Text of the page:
Georgetown-bound: New challenge for 'post-9/11' IP
Bringing a public health view to IP
Sometimes you have to work fast to keep up with a new infection preventionist in career transition.
When we reached Angela Vassallo, MPH, she was driving away from her last day of work. She was leaving Methodist Charlton Medical Center — a relatively small 200-bed facility in Dallas — and getting ready to report to her new job as an IP at a major teaching hospital: Georgetown University in Washington, DC. As she was heading for a quick family visit, we did the interview by cell phone, the same one her grandfather used to take the accompanying picture for this article.
"Georgetown — it seemed almost intimidating but exciting at the same time," Vassallo says. "But I thought they're building a new department, they want new people — let me try. It's turned out to be a perfect fit."
With a background in public health and clinical research, Vassallo worked a year-and–a-half as an IP at Methodist Charlton. Having done a little bit of everything, she leaves with a well-rounded wealth of experience.
"I was trained by two IPs who have been in this field for many years and are national leaders at APIC," she explains. "I learned from them that this profession has had many changes, but it is at a more important and critical phase right now than it's ever been. My move into this career and my [new job] at Georgetown is serendipitous because this really is an important time to be working in infection prevention."
Vassallo is a people person, seeing professional relationships as the way to accomplish team goals. "Of course, learning the basics of microbiology and understanding the guidelines is all very important," she says. "But if you don't have those relationships that knowledge is lost within the hospital. Once I was able to do that then any information I had was well received."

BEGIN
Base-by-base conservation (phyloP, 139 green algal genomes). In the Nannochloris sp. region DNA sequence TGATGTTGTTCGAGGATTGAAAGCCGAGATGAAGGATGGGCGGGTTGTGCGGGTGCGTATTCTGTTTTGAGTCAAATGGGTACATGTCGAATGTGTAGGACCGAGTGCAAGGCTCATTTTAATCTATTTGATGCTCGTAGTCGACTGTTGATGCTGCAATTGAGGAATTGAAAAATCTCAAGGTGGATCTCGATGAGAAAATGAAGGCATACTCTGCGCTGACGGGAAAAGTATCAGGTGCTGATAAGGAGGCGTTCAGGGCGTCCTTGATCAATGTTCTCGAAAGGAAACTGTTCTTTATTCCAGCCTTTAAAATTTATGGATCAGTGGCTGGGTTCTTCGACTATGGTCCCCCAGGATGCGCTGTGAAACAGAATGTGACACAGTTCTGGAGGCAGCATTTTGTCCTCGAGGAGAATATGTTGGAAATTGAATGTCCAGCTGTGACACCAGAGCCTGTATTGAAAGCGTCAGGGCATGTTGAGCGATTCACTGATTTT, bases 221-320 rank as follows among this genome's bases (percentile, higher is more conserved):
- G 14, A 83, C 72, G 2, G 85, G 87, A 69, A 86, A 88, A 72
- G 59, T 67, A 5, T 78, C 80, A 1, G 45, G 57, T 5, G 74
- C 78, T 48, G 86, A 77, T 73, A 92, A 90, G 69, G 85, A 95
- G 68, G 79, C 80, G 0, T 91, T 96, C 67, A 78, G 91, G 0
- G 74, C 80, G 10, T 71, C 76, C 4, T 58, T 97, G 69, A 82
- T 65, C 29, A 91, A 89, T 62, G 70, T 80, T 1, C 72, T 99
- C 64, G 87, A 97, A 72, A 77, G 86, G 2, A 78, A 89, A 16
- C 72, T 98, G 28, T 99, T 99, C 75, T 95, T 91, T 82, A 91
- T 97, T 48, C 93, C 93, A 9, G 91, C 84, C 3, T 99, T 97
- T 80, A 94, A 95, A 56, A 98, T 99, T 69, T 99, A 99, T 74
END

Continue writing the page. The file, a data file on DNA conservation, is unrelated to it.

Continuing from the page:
Having previously worked in breast cancer research in a hospital and then as an epidemiologist in the Houston Public Health Department, Vassallo brings an interesting perspective to the field of infection prevention.
"I have noticed that a lot of the newer, younger infection prevention folks have the MPH," she says. "This is a good fit for me because infection prevention is essentially hospital [public health] epidemiology. It's the same principles but focusing just on one building."
'It's very eye-opening'
Extending the analogy, Vassallo says health care epidemiology is like the "micro" version of the macro world of public health. "They look at large populations in large studies and disease groups," she says. "When you are in hospital infection prevention, you may be looking at one nursing unit with 20 beds that has an MRSA concern. It is a very focused population."
If there is anything a bit daunting about the transition, it is not having the clinical training of a nurse or clinician. "[I] haven't put in central lines or done sutures or those kinds of things so learning that information can be intimidating," she says. "Some of the best educational training I have received is in the time I've spent with the nurses and doctors on the floor, watching them literally practice medicine."
Another aspect of Vassallo's public health background that is increasingly relevant to the hospital is training and preparedness for emergencies, mass casualties, and pandemic flu.
"I'm a post-9/11 newbie," she says. "For those of us who have been working in the health care field after 9/11, it has really changed the way we see the hospital environment and safety. It has changed everything for me. I have family in New York City. If 9/11 had not happened, we probably wouldn't pay as much attention to these drills [for mass casualties] and a possible pandemic. I was in Houston at the health department during hurricanes Katrina and Rita. It's very eye-opening."